maandag 12 juni 2017
Is This The Life We Really Want? Roger Waters
Coming home with the double LP I waited till the late evening before I put on side A of the first LP. I heard nothing new. Nearly every note, voice collage, sounds, vocals sounded (too) familiar. And yet, Is This The Life We Really Want? blew me away. the album blew me away like 'Wish You Were Here' did in 1975, 'The Dark Side Of The Moon' one month later in 1976 and 'The Wall' in 1979. On average 40 years down the road, finally another album by an ex-Pink Floyd member has that same effect.
To be honest, I do not need more words to express what this album stands for. Anyone who is a Pink Floyd fan of the music produced from 1973 onwards will find something he likes on this album. There is only one thing keeping it away from being an ultimate masterpiece: the absence of the guitar of David Gilmore. If Waters had shown himself from his magnanimous side, he had called his two remaining old pals and asked them to play with him. Chances are that Is This The Life We Really Want? would have been even better.
The guitar is replaced by an orchestra or loads of violins. Nigel Godrich, by now a very famous producer, has brought the best out of every one involved. A clear sound, a great sound and great orchestration. It almost makes up for the lack of a guitar. Over time I may get to appreciate this album really for what it is and not for what it is not.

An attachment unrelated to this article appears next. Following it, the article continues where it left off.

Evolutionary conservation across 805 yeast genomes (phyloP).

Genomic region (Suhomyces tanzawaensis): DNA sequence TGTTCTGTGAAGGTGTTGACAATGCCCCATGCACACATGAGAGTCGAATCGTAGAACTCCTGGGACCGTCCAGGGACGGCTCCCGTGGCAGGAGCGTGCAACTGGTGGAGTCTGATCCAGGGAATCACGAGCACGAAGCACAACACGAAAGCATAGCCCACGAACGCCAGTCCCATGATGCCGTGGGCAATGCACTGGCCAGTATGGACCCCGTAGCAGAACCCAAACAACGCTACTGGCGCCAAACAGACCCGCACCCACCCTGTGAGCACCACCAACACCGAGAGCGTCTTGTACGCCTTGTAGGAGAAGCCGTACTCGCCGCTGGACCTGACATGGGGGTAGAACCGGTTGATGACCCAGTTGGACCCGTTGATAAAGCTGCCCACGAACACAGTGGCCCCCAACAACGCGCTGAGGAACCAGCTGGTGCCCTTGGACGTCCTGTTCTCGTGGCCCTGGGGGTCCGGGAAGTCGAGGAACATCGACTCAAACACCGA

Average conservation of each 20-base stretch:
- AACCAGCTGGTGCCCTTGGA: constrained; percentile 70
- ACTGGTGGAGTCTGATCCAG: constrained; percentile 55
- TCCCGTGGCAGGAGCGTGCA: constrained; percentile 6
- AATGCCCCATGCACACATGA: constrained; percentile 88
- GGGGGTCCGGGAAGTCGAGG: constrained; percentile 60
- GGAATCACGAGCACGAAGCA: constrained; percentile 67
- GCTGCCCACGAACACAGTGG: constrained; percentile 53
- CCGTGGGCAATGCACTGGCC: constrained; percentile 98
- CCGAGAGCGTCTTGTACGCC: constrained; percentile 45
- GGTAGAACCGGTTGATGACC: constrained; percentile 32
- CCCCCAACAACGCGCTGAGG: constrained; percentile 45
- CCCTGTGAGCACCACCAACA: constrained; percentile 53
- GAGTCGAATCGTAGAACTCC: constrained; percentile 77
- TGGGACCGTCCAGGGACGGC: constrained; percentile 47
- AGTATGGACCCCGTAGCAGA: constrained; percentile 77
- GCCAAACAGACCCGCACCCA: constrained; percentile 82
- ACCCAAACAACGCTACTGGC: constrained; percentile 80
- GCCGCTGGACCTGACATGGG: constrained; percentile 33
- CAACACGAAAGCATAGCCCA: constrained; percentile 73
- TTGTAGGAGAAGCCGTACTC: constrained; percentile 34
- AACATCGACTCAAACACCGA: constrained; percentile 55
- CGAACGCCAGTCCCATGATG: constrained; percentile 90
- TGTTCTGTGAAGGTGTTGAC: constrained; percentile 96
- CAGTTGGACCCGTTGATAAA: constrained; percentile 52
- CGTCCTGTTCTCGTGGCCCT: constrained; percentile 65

The album is as dark as the lines on the art work. With age, Roger Waters is 73, he has not become more mellow. Everything and everyone he does not like will get the brunt of Waters. The current U.S. president for starters. Individually we may all be alright or less so, generically nobody really knows how good or bad things are and what all the changes in front of us, whether climate, technological or economical, will bring. Roger Waters is still not an optimist.
Is This The Life We Really Want? is an oral trip. There is so much to discover in the spoken word, the fragments of old, the music. Listening deepens the impact with each session. So here I am, again writing the praises for a piece of art produced by an old rocker now in his 70s. Whoever said that older artists just are not inspired any more, is proven very wrong again. There's life in them and some, like David Bowie last year and now Roger Waters, are even totally relevant, not just very good, like The Rolling Stones and Ray Davies.
It leaves me with one question only: what took Roger Waters so long? 25 years to come up with 54 minutes of music. What happened in the meantime and why now? Trump? If so, something good has come out of his presidency.